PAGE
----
Sone-Tu Chin Ritual Language Documentation Project
|Depositor||Justin Watkins, Mai Ni Ni Aung|
|Affiliation||SOAS, Department of Linguistics|
|Collection Status||Collection online|
Summary of the deposit
Sone-Tu is a Southern Chin (Tibeto-Burman) language spoken by about 28,000 people in Rakhine (Arakan) State, Myanmar. During pre-colonial times, Ritual Sone-Tu was understood by the wider community and used in rituals and festivals. The arrival of Christian missionaries during colonial times caused widespread decline in ritual practices. The encroachment of the Rakhaing and Burmese languages on the Sone-Tu lexicon have meant that Ritual Sone-Tu is now completely untelligible to Sone-Tu speakers. Ritual Sone-Tu will disappear with the three surviving spirit mediums, who are all in their mid-70s and 80s.
The ritual language retains a rich Sumtu lexicon which in the spoken language has been replaced by Arkanese and Burmese loans. The rituals and performances in which the language is used include life events such as births, deaths and marriages, and other community occasions such as festivals and harvests.
This collection will contain documentation on Sone-Tu in the form of recordings and translations, taken with three spirit mediums.
Three spirit mediums in Rakhine (Arakan) state, Myanmar.
Sone-Tu is a Southern Chin (Tibeto-Burman) language spoken by about 28,000 people in Rakhine (Arakan) State, Myanmar. During pre-colonial times, Ritual Sone-Tu was understood by the wider community and used in rituals and festivals. The arrival of Christian missionaries during colonial times caused widespread decline in ritual practices. The encroachment of the Rakhaing and Burmese languages on the Sone-Tu lexicon have meant that Ritual Sone-Tu is now completely untelligible to Sone-Tu speakers. Ritual Sone-Tu will disappear with the three surviving spirit mediums.
Ritual Sone-Tu preserves much Sone-Tu Chin vocabulary which has been replaced in everyday Sone-Tu by vocabulary from Rakhine (Arakanese) and Burmese, the cultures into which Sone-Tu and many other Chin cultures are becoming assimilated. Ritual Sone-Tu was used in animist rituals and performances associated with live events (births, deaths, marriages) as well as festivals, harvests and other community occasions. It is the language of intricate clan greetings which identify clan origins, historical migration routes and traditional homelands. The oral history and cultural heritage of the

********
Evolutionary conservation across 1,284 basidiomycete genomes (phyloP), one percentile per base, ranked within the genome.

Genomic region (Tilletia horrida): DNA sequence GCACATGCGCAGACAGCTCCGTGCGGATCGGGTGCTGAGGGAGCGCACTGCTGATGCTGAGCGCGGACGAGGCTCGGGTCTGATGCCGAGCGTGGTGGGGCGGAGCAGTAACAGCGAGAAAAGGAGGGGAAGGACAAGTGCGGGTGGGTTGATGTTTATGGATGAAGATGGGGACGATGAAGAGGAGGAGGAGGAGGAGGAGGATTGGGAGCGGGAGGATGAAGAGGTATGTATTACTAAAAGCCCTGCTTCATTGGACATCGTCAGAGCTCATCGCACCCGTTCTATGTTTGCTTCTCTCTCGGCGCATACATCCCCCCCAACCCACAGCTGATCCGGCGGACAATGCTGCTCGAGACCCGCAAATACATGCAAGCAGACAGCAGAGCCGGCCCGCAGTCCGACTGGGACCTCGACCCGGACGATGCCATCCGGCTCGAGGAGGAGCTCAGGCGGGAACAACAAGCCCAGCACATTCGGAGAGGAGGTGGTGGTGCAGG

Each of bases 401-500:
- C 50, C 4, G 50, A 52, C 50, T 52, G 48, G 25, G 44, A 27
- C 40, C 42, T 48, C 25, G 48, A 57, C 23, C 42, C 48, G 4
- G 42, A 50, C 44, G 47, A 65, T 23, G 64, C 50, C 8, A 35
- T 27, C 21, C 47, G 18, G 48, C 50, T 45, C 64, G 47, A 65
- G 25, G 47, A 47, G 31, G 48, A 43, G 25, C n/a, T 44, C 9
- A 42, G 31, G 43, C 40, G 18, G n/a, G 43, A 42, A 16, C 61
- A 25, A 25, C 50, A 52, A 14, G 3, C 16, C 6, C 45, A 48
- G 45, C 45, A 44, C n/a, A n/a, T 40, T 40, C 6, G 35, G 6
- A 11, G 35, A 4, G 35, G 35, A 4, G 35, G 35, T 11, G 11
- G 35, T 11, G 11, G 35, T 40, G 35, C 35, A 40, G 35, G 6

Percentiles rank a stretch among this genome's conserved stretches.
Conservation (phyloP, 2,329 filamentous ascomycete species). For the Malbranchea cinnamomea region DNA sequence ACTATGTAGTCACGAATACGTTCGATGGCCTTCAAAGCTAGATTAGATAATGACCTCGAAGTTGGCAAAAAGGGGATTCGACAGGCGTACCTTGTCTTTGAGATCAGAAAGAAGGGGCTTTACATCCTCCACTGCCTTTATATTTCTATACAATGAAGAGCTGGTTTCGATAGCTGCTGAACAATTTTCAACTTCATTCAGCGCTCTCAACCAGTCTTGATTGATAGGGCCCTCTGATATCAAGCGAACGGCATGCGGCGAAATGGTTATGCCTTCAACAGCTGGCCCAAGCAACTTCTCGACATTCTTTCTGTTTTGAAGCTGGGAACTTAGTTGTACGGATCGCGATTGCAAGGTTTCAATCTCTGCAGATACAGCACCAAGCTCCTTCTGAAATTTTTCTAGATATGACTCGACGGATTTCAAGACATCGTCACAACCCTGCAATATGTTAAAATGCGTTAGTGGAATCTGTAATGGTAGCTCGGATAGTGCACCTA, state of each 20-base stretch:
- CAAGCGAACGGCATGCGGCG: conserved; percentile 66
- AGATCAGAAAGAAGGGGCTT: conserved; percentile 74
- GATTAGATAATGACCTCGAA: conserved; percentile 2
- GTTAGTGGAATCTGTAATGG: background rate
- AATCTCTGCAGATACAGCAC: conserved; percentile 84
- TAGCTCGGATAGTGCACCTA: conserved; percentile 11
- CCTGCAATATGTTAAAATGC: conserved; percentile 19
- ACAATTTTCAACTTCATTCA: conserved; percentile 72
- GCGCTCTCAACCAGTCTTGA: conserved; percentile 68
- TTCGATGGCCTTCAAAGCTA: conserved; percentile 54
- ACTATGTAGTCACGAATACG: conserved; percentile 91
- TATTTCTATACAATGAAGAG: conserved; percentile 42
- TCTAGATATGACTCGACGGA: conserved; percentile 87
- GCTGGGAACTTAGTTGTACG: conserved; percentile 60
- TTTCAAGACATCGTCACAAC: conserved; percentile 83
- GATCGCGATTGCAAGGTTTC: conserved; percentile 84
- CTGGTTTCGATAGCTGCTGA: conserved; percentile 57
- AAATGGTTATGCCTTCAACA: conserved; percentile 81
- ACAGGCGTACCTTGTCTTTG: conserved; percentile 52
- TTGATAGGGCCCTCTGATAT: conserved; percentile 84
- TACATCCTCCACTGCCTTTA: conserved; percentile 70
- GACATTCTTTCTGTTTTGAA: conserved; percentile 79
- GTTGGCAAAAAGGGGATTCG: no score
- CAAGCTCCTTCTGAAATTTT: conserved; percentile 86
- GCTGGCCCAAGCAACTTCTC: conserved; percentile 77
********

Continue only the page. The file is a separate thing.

community are also preserved in Ritual Sone-Tu by the surviving mediums.
Although there are around 50 ethnic groups which identify themselves as ‘Chin’, the diversity and sub-grouping hierarchy is poorly understood, and much basic comparative linguistic research into Chin languages (the Kuki-Chin sub-branch of Tibeto-Burman) remains to be done. Chin languages have elaborate tone systems with complex sandhi patterns. There is a system of verb-stem alternations which may yield up information about some of the earliest tonal splits in Sino-Tibetan.
As a result of the Burmese military regime’s attempt to discourage the promotion of minority ethnic identities and assimilate minority ethnic groups into the wider Burmese and Rakhine Buddhist culture, the rate of transmission of Chin languages to new generations has slumped. Many Chin in large regions of Burma are no longer familiar with Chin history or traditions and have become assimilated into Rakhine or Burmese society.
The co-depositor Mai Ni Ni Aung has direct links with community. She is a native Sone-Tu speaker and grew up in a Sone-Tu village in the Minbya township. She has established, and currently runs, Sone-Tu cultural preservation projects focusing on weaving, traditional crafts and oral traditions within the Sone-tu community. She has many close contacts with the Sone-Tu living in the area and has direct access to the surviving spirit mediums. As a Burmese national, she enjoys access to areas which are generally restricted to foreigners. She has experience in documentation of Sone-Tu oral traditions project.
The training in transcription and translation provided by Watkins transferred linguistic skills to Mai Ni Ni Aung and the two technical assistants, Kyi Min Wai and Tay Zar Lin, enabling them to write down their native language (Sone-Tu) in a consistent and systematic way. This knowledge in turn can be passed on to those community members who are already involved in literacy projects.
The researchers/depositors hope that the language consultants taking part in the project will benefit from participating by being encouraged to refresh their seldom-accessed knowledge of Ritual Sone-Tu. Their understanding of its relationship with everyday Sone-Tu may increase, as will the awareness of non-Burmese, non-Rakhine vocabulary in the everyday Sone-Tu language. The wider community will receive a DVD of the project, which the depositors hope will engender a pride in cultural identity and linguistic heritage among them.
Acknowledgement and citation
To refer to any data from the collection, please cite as follows:
Watkins, Justin & Aung, Mai Ni Ni. 2015. Sone-Tu Chin Ritual Language Documentation Project. London: SOAS University of London, Endangered Languages Archive. Handle: http://hdl.handle.net/2196/00-0000-0000-000E-D522-1. Accessed on [insert date here].